The exponential increase in transistor density on computer chips, supporting Moore?s law now for four decades, poses new design challenges to engineers and computer scientists alike. New techniques for managing complexity must be developed if circuits are to take full advantage of the vast numbers of transistors available.
This book investigates both the design of high-level languages for hardware description and techniques involved in translating these high-level languages to silicon. The author introduces the first-order functional language SAFL, designed specifically for behavioral hardware description, and describes the implementation of its associated silicon compiler. Finally, the SAFL language is extended with pi-calculus style channels and channel passing and primitives for structural-level circuit description. The semantics of these languages is formalized and results are presented arising from the generation of real hardware exploiting these techniques.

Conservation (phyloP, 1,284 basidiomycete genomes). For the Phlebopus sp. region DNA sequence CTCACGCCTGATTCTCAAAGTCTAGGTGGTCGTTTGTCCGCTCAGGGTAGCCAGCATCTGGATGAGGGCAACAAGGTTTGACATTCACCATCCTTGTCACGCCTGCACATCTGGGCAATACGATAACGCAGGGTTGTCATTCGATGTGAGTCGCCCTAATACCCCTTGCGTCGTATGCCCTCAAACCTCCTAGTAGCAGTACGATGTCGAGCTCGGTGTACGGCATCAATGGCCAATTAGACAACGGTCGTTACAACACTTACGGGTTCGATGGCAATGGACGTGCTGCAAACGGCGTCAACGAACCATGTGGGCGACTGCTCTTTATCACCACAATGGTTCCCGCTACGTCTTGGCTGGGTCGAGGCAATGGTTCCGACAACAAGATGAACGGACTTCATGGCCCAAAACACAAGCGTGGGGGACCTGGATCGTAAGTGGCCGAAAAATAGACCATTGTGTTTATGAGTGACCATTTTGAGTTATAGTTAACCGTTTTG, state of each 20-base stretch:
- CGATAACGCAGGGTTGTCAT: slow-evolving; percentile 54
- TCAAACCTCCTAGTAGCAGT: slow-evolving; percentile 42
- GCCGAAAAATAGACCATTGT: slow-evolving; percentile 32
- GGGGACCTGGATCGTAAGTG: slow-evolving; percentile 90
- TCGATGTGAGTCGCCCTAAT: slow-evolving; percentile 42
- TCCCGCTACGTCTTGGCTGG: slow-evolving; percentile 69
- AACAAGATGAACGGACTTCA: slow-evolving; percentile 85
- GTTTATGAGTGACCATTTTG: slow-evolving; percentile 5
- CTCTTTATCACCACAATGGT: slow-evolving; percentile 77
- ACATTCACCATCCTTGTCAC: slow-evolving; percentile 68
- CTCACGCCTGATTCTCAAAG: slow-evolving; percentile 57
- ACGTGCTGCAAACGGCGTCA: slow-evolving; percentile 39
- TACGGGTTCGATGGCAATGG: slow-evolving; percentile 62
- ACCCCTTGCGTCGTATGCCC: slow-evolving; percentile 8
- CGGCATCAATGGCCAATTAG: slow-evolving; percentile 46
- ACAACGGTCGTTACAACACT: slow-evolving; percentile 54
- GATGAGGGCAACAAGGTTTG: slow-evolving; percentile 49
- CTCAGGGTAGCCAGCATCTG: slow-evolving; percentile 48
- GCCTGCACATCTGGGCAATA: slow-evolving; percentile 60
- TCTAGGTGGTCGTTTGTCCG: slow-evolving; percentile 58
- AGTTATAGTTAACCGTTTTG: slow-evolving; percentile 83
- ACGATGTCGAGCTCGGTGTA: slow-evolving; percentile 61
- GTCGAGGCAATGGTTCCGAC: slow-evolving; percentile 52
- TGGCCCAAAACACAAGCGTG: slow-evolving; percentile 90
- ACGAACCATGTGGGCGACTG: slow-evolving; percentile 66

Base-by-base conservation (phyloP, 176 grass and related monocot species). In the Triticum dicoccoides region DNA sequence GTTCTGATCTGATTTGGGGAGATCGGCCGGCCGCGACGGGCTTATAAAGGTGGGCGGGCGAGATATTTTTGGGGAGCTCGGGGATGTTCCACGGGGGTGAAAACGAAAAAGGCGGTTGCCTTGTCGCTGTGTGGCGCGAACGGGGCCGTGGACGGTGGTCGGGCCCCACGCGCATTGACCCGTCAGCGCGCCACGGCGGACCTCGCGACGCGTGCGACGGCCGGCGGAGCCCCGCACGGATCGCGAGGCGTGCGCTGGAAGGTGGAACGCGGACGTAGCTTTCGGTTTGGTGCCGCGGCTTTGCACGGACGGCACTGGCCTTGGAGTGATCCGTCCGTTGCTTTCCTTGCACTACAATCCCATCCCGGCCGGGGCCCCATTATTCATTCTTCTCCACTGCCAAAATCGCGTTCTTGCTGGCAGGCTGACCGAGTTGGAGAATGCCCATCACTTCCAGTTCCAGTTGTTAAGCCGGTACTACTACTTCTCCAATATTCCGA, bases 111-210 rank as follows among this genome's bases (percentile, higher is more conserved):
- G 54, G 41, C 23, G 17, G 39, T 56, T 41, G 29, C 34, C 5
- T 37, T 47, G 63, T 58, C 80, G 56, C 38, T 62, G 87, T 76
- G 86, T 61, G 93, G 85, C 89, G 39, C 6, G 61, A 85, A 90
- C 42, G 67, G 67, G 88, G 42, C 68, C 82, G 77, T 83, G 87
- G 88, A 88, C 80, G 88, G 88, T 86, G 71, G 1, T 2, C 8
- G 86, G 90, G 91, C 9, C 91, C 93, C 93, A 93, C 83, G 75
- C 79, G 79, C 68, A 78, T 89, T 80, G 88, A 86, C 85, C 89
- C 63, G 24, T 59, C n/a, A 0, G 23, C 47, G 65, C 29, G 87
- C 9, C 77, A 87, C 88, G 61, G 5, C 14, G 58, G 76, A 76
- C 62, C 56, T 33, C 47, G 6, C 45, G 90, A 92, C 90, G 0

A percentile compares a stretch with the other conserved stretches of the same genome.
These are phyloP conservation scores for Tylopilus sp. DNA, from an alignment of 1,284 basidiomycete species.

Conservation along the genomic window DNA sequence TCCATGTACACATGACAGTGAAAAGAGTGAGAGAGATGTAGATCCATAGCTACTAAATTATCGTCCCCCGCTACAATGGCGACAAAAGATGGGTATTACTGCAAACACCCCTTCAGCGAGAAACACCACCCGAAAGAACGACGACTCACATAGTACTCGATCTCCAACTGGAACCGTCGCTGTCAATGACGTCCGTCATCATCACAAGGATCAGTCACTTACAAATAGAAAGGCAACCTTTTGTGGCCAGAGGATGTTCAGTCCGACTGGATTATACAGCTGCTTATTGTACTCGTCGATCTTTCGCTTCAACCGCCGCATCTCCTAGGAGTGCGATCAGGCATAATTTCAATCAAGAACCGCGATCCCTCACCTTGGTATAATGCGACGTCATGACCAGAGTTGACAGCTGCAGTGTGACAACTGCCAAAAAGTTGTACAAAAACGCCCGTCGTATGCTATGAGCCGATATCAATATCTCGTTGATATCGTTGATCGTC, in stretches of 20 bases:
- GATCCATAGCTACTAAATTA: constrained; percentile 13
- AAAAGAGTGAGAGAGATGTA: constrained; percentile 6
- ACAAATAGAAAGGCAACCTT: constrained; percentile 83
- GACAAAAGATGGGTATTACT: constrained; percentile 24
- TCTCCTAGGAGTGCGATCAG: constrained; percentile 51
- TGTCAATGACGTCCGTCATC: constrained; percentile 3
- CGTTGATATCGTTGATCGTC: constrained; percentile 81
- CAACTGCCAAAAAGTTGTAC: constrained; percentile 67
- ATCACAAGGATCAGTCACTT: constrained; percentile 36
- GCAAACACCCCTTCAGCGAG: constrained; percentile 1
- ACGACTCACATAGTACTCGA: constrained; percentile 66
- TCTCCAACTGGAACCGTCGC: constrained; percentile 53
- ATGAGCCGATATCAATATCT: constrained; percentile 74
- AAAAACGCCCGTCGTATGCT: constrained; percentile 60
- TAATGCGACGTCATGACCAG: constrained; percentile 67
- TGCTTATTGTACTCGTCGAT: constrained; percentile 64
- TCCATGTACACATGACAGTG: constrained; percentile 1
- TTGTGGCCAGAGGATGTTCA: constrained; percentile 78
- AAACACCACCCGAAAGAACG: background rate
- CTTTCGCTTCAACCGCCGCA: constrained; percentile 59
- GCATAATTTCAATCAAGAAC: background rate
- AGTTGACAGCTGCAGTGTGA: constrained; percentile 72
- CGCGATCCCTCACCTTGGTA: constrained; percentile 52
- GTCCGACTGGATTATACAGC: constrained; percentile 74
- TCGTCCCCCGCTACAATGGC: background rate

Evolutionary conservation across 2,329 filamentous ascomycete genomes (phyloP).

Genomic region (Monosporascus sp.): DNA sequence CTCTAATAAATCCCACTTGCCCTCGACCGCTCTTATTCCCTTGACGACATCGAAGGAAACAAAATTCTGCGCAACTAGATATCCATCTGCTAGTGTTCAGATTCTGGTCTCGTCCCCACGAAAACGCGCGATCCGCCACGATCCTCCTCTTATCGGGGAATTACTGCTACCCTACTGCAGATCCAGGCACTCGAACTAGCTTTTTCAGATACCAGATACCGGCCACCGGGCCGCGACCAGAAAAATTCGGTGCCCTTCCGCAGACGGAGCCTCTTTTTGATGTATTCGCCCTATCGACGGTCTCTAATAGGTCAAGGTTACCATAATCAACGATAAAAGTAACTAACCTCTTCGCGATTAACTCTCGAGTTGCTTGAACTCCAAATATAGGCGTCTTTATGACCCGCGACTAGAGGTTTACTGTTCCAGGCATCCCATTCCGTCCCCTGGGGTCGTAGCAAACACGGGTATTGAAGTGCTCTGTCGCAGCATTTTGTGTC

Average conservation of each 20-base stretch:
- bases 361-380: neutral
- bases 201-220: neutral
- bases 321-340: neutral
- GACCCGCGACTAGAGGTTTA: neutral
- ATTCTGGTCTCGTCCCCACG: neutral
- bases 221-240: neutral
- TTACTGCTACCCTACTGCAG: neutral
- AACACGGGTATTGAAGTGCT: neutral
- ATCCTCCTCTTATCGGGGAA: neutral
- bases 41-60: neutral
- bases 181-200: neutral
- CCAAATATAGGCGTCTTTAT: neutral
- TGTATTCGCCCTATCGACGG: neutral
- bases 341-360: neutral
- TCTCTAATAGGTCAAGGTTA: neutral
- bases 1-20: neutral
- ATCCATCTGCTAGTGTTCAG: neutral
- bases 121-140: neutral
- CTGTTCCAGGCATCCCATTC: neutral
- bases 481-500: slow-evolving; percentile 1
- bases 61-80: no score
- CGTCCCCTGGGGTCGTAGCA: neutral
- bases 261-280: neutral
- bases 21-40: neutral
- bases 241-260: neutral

This monograph is based on the author?s PhD work conducted at the Computer Laboratory of the University of Cambridge, UK, under the supervision of Dr. Alan Mycroft.